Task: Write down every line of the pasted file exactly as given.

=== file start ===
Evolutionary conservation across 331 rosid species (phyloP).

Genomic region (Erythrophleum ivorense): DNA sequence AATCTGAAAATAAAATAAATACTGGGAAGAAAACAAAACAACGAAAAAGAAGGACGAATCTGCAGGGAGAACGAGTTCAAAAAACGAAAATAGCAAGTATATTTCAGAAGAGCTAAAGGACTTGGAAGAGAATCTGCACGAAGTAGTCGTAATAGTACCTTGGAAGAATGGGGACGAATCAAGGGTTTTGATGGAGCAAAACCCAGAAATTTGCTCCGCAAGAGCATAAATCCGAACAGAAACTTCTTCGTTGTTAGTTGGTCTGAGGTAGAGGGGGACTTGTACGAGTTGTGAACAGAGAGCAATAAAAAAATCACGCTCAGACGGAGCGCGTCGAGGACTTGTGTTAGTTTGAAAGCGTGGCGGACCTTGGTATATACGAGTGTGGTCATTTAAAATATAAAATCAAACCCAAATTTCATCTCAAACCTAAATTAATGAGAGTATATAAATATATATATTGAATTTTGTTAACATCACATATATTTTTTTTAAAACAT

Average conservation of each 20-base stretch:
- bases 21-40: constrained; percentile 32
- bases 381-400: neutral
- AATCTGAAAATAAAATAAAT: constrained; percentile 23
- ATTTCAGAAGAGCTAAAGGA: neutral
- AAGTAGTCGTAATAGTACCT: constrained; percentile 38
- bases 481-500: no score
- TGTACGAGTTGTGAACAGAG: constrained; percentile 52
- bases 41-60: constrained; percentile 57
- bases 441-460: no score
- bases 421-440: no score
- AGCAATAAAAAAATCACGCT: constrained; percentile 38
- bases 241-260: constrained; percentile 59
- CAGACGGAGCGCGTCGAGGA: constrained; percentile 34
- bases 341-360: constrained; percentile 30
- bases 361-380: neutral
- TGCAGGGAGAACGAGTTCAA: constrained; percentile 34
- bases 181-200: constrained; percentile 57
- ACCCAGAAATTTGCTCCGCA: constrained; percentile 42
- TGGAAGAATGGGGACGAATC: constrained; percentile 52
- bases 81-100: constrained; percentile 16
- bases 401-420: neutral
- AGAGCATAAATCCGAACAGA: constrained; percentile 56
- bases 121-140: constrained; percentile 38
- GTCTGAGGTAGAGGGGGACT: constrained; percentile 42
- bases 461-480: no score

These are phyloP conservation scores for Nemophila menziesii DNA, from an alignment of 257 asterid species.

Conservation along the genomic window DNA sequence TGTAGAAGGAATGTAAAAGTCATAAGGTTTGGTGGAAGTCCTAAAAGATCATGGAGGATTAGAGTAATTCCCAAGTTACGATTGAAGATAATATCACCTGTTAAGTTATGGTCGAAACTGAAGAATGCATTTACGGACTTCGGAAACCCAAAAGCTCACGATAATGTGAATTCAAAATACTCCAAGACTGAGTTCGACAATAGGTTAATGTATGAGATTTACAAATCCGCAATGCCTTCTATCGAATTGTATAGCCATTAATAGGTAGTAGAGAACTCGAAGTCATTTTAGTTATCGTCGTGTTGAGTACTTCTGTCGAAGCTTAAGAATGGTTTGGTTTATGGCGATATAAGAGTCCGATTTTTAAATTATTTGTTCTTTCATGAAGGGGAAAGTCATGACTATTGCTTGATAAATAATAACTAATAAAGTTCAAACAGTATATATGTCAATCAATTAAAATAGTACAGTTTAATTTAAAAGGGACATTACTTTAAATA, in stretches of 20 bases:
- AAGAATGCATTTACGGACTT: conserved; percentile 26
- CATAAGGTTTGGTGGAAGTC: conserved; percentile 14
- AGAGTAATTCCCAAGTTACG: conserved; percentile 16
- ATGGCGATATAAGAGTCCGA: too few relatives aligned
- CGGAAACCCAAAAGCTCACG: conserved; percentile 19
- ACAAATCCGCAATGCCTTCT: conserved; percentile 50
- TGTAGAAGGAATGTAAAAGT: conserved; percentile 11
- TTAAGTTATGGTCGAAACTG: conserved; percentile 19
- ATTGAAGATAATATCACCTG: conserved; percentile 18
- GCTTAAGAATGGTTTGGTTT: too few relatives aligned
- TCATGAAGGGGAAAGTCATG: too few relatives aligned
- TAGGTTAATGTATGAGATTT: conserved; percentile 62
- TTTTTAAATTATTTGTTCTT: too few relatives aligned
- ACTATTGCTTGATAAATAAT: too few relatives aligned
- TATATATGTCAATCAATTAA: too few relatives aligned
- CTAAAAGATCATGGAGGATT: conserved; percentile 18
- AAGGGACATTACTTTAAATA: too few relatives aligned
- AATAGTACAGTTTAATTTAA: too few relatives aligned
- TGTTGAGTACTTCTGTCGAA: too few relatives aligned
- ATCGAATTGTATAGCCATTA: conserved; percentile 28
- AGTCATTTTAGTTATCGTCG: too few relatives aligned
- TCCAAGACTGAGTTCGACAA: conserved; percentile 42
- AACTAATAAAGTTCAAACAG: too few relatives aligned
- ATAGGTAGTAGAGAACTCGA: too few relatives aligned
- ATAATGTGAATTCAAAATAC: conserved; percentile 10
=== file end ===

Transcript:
Evolutionary conservation across 331 rosid species (phyloP).

Genomic region (Erythrophleum ivorense): DNA sequence AATCTGAAAATAAAATAAATACTGGGAAGAAAACAAAACAACGAAAAAGAAGGACGAATCTGCAGGGAGAACGAGTTCAAAAAACGAAAATAGCAAGTATATTTCAGAAGAGCTAAAGGACTTGGAAGAGAATCTGCACGAAGTAGTCGTAATAGTACCTTGGAAGAATGGGGACGAATCAAGGGTTTTGATGGAGCAAAACCCAGAAATTTGCTCCGCAAGAGCATAAATCCGAACAGAAACTTCTTCGTTGTTAGTTGGTCTGAGGTAGAGGGGGACTTGTACGAGTTGTGAACAGAGAGCAATAAAAAAATCACGCTCAGACGGAGCGCGTCGAGGACTTGTGTTAGTTTGAAAGCGTGGCGGACCTTGGTATATACGAGTGTGGTCATTTAAAATATAAAATCAAACCCAAATTTCATCTCAAACCTAAATTAATGAGAGTATATAAATATATATATTGAATTTTGTTAACATCACATATATTTTTTTTAAAACAT

Average conservation of each 20-base stretch:
- bases 21-40: constrained; percentile 32
- bases 381-400: neutral
- AATCTGAAAATAAAATAAAT: constrained; percentile 23
- ATTTCAGAAGAGCTAAAGGA: neutral
- AAGTAGTCGTAATAGTACCT: constrained; percentile 38
- bases 481-500: no score
- TGTACGAGTTGTGAACAGAG: constrained; percentile 52
- bases 41-60: constrained; percentile 57
- bases 441-460: no score
- bases 421-440: no score
- AGCAATAAAAAAATCACGCT: constrained; percentile 38
- bases 241-260: constrained; percentile 59
- CAGACGGAGCGCGTCGAGGA: constrained; percentile 34
- bases 341-360: constrained; percentile 30
- bases 361-380: neutral
- TGCAGGGAGAACGAGTTCAA: constrained; percentile 34
- bases 181-200: constrained; percentile 57
- ACCCAGAAATTTGCTCCGCA: constrained; percentile 42
- TGGAAGAATGGGGACGAATC: constrained; percentile 52
- bases 81-100: constrained; percentile 16
- bases 401-420: neutral
- AGAGCATAAATCCGAACAGA: constrained; percentile 56
- bases 121-140: constrained; percentile 38
- GTCTGAGGTAGAGGGGGACT: constrained; percentile 42
- bases 461-480: no score

These are phyloP conservation scores for Nemophila menziesii DNA, from an alignment of 257 asterid species.

Conservation along the genomic window DNA sequence TGTAGAAGGAATGTAAAAGTCATAAGGTTTGGTGGAAGTCCTAAAAGATCATGGAGGATTAGAGTAATTCCCAAGTTACGATTGAAGATAATATCACCTGTTAAGTTATGGTCGAAACTGAAGAATGCATTTACGGACTTCGGAAACCCAAAAGCTCACGATAATGTGAATTCAAAATACTCCAAGACTGAGTTCGACAATAGGTTAATGTATGAGATTTACAAATCCGCAATGCCTTCTATCGAATTGTATAGCCATTAATAGGTAGTAGAGAACTCGAAGTCATTTTAGTTATCGTCGTGTTGAGTACTTCTGTCGAAGCTTAAGAATGGTTTGGTTTATGGCGATATAAGAGTCCGATTTTTAAATTATTTGTTCTTTCATGAAGGGGAAAGTCATGACTATTGCTTGATAAATAATAACTAATAAAGTTCAAACAGTATATATGTCAATCAATTAAAATAGTACAGTTTAATTTAAAAGGGACATTACTTTAAATA, in stretches of 20 bases:
- AAGAATGCATTTACGGACTT: conserved; percentile 26
- CATAAGGTTTGGTGGAAGTC: conserved; percentile 14
- AGAGTAATTCCCAAGTTACG: conserved; percentile 16
- ATGGCGATATAAGAGTCCGA: too few relatives aligned
- CGGAAACCCAAAAGCTCACG: conserved; percentile 19
- ACAAATCCGCAATGCCTTCT: conserved; percentile 50
- TGTAGAAGGAATGTAAAAGT: conserved; percentile 11
- TTAAGTTATGGTCGAAACTG: conserved; percentile 19
- ATTGAAGATAATATCACCTG: conserved; percentile 18
- GCTTAAGAATGGTTTGGTTT: too few relatives aligned
- TCATGAAGGGGAAAGTCATG: too few relatives aligned
- TAGGTTAATGTATGAGATTT: conserved; percentile 62
- TTTTTAAATTATTTGTTCTT: too few relatives aligned
- ACTATTGCTTGATAAATAAT: too few relatives aligned
- TATATATGTCAATCAATTAA: too few relatives aligned
- CTAAAAGATCATGGAGGATT: conserved; percentile 18
- AAGGGACATTACTTTAAATA: too few relatives aligned
- AATAGTACAGTTTAATTTAA: too few relatives aligned
- TGTTGAGTACTTCTGTCGAA: too few relatives aligned
- ATCGAATTGTATAGCCATTA: conserved; percentile 28
- AGTCATTTTAGTTATCGTCG: too few relatives aligned
- TCCAAGACTGAGTTCGACAA: conserved; percentile 42
- AACTAATAAAGTTCAAACAG: too few relatives aligned
- ATAGGTAGTAGAGAACTCGA: too few relatives aligned
- ATAATGTGAATTCAAAATAC: conserved; percentile 10